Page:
I would like to clarify that I did not receive any calls or voicemails from Pastor Kyle. I don’t know what number he was using to try to reach me. I have contacted xxxxxx and made sure that she would make my correct number available to Pastor Kyle. There is no hiding involved, only a simple wrong number. I informed xxxxxxx that I would be happy to speak with Pastor Kyle anytime.
[CG Leader], we are not isolated from God’s people. Being outside of Mars Hill is not isolation from God’s people. Mars Hill is not THE body of Christ, it is part of the larger body. It is dangerous whenever we get into an elitist mindset. Mars Hill (or any other church) does not have the perfect doctrine. Our church is TBD because we have not had the chance to go to ANY OTHER church other than Mars Hill. You spent two paragraphs questioning us and assuming that leaving Mars Hill meant that we were “fleeing community” and going to be rebels for Christ. We fully intend to find a church body that is a good fit for our family and to submit to the Holy Spirit and the pastors he places over us. We understand that OC is full of consumer Christians, but it is an unfair judgment to lump us into that category. We just moved here from a church we attended for 5+ years and would still attend had we not moved. I so much wanted to have what I had back there that I chose Mars Hill before we ever moved…I did not come here and ask God to show us where our family was to go or where He was leading us. And in all this I see that I ran ahead of Him because I was not truly trusting Him to provide what he knew I needed. Mars Hill does a really good job of offering ready made community, but we are in a season where God is calling us to really focus on our kids and our marriage. While that may not be what Mars Hill is teaching, it is what he is showing us nonetheless.
Finally, I am saddened that you all got together to compare notes. The only person I “vented my frustrations” to was Xxxxx. I thought that in friendship and community it is safe and okay to talk with those you trust about the things that are concerning you and for those people to help you work out your feelings and direct you to the Word. I did not know that in community it was fair game to share those “private” conversations.
As I am sure you could discern from [my husband]’s message, we are done. We do not feel it necessary to get together.
Xxxxxx, I LOVE you very much and appreciate your friendship and for all the sweet ways you made me feel loved. Considering the circumstances it is questionable if we will ever hang out again, but I want you to know that I hold you in the highest regard and love and respect you very much.
2 Thessalonians 3:5, 16 NLT
May the Lord lead your hearts into a full understanding and expression of the love of God and the patient endurance that comes from Christ.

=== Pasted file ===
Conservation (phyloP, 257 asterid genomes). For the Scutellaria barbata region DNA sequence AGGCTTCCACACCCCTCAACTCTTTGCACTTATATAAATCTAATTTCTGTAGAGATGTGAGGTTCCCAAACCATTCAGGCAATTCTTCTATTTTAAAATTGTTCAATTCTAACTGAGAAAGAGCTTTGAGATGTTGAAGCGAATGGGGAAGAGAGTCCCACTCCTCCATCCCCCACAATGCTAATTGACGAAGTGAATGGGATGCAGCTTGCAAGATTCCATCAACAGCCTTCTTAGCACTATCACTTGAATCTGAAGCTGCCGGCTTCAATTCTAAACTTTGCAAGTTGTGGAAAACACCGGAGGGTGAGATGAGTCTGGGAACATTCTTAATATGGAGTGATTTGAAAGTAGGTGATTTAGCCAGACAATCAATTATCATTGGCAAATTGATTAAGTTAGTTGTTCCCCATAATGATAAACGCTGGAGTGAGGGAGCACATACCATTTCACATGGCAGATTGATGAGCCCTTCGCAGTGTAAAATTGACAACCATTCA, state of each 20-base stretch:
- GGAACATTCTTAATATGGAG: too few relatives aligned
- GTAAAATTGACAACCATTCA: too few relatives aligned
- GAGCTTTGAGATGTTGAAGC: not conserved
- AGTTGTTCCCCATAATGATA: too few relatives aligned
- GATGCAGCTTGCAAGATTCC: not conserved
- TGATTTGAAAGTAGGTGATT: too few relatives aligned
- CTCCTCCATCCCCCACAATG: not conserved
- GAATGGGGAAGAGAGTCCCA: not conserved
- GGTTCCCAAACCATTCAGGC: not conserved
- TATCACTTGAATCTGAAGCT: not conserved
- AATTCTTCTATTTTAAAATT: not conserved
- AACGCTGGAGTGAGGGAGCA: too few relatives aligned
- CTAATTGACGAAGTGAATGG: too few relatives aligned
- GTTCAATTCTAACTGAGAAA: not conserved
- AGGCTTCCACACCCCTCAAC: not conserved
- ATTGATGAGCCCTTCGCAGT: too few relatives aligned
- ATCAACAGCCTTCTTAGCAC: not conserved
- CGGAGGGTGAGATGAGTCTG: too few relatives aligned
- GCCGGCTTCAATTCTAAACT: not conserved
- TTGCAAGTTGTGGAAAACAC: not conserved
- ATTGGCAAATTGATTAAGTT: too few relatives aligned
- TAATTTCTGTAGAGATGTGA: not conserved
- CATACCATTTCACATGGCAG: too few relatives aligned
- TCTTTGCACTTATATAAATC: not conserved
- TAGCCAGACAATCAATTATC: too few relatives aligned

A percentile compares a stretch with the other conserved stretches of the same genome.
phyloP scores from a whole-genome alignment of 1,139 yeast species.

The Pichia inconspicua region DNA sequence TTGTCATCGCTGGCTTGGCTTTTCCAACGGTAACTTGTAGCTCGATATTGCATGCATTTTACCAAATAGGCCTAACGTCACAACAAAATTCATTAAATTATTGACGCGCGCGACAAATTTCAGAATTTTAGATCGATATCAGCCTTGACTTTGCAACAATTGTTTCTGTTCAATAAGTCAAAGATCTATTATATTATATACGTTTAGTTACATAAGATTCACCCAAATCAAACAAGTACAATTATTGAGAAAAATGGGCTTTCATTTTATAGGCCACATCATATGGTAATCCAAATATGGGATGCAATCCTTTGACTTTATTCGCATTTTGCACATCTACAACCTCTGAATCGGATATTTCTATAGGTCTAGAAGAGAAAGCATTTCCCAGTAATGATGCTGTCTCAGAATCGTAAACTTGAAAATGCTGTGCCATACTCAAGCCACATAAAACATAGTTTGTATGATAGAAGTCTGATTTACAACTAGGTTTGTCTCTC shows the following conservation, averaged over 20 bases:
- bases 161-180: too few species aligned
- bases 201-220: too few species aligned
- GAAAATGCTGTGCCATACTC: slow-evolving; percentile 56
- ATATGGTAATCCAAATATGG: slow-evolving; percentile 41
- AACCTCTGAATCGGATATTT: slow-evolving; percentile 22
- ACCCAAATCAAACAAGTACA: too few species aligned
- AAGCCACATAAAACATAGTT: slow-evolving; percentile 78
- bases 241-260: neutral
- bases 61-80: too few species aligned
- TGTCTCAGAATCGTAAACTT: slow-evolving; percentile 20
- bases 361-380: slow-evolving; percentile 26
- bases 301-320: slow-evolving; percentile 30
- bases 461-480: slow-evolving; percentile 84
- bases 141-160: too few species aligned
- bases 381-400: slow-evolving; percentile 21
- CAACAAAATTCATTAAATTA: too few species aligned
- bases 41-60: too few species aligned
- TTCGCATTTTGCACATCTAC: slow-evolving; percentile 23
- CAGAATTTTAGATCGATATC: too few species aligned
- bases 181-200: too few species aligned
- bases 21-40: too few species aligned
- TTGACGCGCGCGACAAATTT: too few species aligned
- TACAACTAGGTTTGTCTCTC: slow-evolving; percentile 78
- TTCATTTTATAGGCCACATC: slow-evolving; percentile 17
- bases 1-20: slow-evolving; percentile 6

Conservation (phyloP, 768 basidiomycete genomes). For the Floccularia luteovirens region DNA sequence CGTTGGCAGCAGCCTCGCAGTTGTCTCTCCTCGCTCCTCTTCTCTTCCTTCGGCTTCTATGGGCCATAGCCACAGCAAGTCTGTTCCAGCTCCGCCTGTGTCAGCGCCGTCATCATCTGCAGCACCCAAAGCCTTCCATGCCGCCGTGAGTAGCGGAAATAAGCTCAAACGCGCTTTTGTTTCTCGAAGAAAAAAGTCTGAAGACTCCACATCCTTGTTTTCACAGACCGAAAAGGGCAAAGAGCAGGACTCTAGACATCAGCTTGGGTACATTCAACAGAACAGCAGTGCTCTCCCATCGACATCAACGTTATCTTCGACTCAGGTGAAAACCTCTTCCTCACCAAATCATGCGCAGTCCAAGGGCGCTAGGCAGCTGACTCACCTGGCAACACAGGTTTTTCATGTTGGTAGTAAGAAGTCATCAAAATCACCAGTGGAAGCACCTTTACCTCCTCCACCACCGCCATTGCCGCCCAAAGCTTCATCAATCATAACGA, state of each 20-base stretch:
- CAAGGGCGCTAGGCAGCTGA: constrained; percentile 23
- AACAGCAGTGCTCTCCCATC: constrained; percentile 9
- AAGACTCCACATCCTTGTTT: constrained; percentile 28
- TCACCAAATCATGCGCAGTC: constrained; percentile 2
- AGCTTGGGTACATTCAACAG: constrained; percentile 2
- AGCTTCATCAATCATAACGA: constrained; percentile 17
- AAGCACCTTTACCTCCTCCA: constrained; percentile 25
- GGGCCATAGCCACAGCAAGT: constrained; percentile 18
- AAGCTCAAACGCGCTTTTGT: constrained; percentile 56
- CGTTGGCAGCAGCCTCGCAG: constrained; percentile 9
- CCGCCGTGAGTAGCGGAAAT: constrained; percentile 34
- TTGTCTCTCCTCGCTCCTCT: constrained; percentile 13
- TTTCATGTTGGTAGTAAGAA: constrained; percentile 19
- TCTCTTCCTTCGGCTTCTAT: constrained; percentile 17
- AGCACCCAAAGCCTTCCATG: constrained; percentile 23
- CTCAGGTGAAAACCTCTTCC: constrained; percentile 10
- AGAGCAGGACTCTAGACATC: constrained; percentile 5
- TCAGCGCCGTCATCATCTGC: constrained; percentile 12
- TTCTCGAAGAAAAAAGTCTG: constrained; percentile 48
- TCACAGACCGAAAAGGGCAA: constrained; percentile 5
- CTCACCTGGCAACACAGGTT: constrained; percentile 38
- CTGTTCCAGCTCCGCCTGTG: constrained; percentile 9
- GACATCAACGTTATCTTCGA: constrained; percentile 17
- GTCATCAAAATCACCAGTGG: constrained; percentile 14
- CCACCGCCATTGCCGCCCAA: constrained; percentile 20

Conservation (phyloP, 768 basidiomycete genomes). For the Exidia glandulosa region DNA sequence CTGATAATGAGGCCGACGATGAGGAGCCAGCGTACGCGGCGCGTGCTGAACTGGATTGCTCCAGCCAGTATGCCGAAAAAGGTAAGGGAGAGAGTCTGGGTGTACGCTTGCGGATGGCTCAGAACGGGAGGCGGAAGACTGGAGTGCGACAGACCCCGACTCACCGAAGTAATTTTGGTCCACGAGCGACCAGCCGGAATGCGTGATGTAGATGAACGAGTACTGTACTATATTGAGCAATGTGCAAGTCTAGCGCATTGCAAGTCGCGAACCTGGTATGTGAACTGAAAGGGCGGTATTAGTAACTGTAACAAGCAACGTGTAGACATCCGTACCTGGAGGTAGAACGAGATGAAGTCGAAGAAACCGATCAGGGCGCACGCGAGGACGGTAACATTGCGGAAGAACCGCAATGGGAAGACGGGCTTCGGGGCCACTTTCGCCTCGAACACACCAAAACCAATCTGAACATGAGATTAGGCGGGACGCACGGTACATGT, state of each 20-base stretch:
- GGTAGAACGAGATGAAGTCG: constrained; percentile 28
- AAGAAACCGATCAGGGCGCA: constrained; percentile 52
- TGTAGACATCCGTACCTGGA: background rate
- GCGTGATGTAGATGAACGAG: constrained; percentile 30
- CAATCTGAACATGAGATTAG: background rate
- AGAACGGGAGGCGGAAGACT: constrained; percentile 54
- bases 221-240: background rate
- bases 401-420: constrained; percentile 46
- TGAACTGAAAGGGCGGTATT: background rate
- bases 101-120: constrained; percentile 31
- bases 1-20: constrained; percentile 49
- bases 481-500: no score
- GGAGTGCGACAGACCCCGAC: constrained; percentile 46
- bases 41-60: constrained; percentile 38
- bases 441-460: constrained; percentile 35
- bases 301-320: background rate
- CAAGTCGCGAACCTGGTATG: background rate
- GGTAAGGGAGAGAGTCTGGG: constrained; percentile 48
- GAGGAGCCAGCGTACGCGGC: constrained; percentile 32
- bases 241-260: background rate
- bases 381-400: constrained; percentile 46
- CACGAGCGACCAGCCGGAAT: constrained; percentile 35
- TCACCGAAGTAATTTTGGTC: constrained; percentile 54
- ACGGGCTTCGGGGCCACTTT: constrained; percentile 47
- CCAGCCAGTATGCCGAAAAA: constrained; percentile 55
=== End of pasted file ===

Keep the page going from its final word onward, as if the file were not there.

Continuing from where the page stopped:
Now may the Lord of peace himself give you his peace at all times and in every situation. The Lord be with you all.
After receiving this email, I contacted Pastor Kyle’s wife and let her know, through tears, that I was done and that I was only willing to talk to Kyle at this point. She cried with me. I was emotionally exhausted, and so my husband and I decided he would have that conversation with Kyle. I was done. We were disappointed when Kyle backed our community group leader. We thought that he would hear us out, and perhaps apologize for the leader’s behavior.
That was the last interaction we had with anyone from Mars Hill for quite some time. I was very, very hurt and very, very confused. Since I had lost all of the friends I had in Orange County, I spent a lot of time online trying to make sense of what had happened. In response to a comment made on The Wartburg Watch (a Christian blog), I decided to (anonymously) share my story. I had struggled with what to do with what had occurred. My husband and I wanted to just forget about it and move on, but based on stories we had come across, we knew that our experience was not an isolated incident. What kind of damage is this causing to others? How can we just walk away and be glad that we “dodged the bullet”?
I had already submitted my story several days before it came out. I simultaneously started the Mars Hill Refuge blog (in response to another comment that wondered when a site similar to Sovereign Grace (SGM) Survivors would pop up), which I thought would be some obscure little piece of the internet. I had no idea that just one day prior to my story being told, Matthew Paul Turner would write about Andrew’s discipline contract and shunning. I could not have imagined the chain of events that would follow. Shortly after the release of both our stories, The Stranger wrote an article about Lance. In that article, my blog was linked (without my prior knowledge). This was followed by The Slate Article, which was picked up by the Huffington Post. Then many of us were contacted to participate in the KOMO News Story.The result of all of this unsolicited publicity following the telling of my story has been a response I couldn’t have predicted. People have come forward with their stories in large numbers. Some have been posted publicly, and some have been shared privately. The response has been overwhelming, and each time I have wanted to quit, to walk away from it all, I receive another email, and I know that I must continue to speak out.